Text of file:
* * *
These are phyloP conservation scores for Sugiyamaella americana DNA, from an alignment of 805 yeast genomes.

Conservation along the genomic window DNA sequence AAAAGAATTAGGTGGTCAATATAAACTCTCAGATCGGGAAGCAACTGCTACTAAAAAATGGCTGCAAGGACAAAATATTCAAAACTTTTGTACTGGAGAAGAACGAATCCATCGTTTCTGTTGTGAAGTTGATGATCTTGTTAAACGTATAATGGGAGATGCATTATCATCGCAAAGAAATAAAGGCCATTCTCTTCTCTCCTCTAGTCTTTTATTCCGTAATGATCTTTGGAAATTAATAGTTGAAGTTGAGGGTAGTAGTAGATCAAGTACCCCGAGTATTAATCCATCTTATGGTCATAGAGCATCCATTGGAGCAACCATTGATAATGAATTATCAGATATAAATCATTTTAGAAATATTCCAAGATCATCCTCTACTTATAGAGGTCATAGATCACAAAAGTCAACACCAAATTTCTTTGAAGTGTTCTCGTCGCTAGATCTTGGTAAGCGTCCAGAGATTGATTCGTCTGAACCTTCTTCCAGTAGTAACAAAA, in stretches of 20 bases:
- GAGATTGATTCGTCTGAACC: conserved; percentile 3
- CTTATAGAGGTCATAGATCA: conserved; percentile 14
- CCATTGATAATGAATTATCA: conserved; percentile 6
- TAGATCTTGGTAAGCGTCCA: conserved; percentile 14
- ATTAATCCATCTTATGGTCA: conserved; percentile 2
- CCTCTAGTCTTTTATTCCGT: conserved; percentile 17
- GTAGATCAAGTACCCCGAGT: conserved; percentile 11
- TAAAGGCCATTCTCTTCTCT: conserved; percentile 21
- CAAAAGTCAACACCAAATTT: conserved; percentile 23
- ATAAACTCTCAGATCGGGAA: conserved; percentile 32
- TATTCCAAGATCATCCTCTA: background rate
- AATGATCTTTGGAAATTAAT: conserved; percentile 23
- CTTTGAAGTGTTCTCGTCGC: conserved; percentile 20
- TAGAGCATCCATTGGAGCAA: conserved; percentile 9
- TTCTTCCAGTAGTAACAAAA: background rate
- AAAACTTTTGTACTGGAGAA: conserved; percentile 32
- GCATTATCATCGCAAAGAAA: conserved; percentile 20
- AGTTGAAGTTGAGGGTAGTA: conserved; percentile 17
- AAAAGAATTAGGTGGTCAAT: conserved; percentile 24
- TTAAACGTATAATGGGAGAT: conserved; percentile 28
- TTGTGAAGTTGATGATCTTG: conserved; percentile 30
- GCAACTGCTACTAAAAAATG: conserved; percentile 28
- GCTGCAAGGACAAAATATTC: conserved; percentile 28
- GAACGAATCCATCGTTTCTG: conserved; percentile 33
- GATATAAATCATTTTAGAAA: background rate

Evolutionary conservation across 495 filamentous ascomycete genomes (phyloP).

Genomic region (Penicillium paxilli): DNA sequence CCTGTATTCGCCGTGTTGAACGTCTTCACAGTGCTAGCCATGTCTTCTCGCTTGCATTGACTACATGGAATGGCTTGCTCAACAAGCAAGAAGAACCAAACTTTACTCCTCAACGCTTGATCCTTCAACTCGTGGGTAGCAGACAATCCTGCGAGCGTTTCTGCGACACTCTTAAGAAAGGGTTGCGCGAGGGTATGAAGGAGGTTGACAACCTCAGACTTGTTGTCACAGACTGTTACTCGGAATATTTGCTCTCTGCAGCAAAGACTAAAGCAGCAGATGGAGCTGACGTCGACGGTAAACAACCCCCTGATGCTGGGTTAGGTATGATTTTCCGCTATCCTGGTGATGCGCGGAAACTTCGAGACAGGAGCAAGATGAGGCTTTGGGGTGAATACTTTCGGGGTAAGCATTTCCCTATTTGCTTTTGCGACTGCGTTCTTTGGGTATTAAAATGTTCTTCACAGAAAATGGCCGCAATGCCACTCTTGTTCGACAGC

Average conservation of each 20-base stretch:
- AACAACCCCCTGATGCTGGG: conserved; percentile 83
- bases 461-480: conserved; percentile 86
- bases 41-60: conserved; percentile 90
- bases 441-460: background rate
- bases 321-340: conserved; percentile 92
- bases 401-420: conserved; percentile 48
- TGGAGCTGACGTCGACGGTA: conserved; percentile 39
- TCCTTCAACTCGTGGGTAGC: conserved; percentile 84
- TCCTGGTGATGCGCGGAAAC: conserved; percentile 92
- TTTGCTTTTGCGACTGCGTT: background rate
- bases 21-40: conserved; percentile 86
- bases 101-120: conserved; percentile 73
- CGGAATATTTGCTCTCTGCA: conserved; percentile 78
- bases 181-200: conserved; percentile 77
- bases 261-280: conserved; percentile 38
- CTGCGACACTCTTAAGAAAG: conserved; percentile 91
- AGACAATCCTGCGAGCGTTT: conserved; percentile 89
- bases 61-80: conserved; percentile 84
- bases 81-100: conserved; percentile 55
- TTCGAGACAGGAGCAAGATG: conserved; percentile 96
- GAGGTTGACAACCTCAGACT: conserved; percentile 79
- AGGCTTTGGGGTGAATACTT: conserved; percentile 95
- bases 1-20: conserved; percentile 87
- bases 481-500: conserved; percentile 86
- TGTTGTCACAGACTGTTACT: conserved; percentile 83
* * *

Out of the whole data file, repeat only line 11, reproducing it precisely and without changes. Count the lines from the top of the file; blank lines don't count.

- CAAAAGTCAACACCAAATTT: conserved; percentile 23